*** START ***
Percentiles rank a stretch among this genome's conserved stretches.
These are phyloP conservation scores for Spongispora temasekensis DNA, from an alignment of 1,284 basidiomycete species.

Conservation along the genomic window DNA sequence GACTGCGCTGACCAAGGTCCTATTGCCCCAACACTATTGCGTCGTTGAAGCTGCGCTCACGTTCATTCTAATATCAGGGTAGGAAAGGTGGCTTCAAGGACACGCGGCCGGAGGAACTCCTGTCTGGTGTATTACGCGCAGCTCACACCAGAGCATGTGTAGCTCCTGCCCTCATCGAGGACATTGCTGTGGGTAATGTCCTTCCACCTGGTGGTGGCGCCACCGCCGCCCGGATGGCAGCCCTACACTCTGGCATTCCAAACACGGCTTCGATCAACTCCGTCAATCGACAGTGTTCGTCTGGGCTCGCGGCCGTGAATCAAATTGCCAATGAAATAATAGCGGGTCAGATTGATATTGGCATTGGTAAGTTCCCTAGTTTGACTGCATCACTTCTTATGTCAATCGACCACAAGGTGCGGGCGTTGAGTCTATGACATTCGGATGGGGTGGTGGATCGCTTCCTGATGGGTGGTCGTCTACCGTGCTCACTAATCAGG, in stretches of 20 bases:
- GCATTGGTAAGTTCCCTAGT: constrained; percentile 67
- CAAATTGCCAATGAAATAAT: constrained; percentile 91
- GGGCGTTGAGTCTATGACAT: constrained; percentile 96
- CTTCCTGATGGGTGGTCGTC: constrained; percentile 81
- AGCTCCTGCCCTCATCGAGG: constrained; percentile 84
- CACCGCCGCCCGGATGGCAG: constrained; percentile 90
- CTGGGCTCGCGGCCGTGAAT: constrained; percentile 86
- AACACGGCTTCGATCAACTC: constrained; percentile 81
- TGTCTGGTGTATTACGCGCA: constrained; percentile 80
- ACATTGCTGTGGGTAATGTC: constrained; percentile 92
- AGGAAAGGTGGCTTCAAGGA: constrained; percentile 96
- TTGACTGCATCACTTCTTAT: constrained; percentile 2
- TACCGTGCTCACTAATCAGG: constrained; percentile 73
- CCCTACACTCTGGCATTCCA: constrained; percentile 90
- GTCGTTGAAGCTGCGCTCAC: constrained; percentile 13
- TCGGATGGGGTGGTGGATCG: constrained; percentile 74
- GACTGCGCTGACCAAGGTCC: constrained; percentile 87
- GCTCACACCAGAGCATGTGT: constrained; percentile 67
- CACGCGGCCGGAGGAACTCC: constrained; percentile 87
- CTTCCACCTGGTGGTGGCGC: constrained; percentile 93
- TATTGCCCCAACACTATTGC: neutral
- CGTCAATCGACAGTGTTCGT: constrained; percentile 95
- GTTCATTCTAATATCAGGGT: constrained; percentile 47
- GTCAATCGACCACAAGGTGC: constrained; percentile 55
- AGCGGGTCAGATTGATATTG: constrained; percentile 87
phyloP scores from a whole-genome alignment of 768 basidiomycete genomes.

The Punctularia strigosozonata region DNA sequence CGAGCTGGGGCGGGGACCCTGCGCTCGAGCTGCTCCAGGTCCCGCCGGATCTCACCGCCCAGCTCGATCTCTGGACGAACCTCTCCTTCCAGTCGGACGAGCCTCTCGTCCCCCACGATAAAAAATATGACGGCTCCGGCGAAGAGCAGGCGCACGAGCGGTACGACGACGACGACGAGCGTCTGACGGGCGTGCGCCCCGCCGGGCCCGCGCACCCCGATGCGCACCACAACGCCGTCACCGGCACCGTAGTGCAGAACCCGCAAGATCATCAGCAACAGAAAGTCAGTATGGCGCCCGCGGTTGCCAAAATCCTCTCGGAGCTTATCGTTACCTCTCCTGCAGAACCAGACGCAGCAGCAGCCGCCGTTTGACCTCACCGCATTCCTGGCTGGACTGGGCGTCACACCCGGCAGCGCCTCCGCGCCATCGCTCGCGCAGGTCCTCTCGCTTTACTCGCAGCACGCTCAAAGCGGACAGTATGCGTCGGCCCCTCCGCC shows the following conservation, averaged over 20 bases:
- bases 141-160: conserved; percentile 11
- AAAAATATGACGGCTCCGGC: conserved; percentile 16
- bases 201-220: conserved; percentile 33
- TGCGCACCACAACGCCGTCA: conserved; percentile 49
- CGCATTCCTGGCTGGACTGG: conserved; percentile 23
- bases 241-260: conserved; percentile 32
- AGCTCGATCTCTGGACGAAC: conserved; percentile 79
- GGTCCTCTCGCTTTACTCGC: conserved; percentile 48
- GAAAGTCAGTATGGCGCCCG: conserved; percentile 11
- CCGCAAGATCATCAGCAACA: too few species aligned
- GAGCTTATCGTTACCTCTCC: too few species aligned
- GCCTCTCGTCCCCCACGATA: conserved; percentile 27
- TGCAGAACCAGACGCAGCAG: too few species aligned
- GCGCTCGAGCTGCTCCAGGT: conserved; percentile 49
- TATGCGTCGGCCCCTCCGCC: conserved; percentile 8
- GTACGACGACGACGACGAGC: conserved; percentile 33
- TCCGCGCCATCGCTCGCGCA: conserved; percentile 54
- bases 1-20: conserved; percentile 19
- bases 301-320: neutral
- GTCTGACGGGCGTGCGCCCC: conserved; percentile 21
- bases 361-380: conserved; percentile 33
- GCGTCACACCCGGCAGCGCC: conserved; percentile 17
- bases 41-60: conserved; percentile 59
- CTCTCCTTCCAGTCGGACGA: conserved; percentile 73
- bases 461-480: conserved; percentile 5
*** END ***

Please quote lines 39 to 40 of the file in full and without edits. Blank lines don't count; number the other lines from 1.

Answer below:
- GAAAGTCAGTATGGCGCCCG: conserved; percentile 11
- CCGCAAGATCATCAGCAACA: too few species aligned